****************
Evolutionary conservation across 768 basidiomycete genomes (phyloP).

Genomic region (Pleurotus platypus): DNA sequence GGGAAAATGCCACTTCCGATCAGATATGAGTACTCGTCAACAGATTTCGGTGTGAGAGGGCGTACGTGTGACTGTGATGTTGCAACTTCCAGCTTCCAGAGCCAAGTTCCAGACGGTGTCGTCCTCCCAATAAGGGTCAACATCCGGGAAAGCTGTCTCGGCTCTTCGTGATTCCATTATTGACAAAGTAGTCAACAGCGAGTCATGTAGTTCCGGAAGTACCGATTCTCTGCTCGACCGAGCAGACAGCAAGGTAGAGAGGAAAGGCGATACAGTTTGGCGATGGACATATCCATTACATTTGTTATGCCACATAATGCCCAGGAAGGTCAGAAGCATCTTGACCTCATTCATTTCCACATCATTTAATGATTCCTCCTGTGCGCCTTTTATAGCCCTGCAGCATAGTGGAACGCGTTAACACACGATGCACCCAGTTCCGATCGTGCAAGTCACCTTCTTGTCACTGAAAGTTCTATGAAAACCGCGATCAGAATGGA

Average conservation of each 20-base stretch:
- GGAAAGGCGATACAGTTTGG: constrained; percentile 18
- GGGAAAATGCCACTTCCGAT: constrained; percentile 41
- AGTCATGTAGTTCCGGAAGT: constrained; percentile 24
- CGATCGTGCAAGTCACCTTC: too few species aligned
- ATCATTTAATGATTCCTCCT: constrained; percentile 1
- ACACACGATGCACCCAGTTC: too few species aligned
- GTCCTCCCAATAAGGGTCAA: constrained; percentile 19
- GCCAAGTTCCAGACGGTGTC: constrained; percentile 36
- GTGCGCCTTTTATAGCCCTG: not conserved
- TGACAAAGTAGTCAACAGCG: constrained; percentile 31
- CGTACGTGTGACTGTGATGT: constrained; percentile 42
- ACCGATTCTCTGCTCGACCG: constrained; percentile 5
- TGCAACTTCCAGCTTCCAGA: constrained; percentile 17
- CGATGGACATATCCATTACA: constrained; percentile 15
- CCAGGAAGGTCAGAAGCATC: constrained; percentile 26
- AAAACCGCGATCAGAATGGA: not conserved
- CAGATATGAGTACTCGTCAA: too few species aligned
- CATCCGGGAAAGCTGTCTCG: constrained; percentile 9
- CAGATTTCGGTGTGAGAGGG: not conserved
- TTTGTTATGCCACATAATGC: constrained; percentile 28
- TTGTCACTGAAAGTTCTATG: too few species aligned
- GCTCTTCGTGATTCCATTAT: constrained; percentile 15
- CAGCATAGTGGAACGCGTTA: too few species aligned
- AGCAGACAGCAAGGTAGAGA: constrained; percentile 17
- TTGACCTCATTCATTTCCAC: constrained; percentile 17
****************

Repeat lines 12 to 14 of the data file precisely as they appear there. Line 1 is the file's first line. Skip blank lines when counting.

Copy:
- GTGCGCCTTTTATAGCCCTG: not conserved
- TGACAAAGTAGTCAACAGCG: constrained; percentile 31
- CGTACGTGTGACTGTGATGT: constrained; percentile 42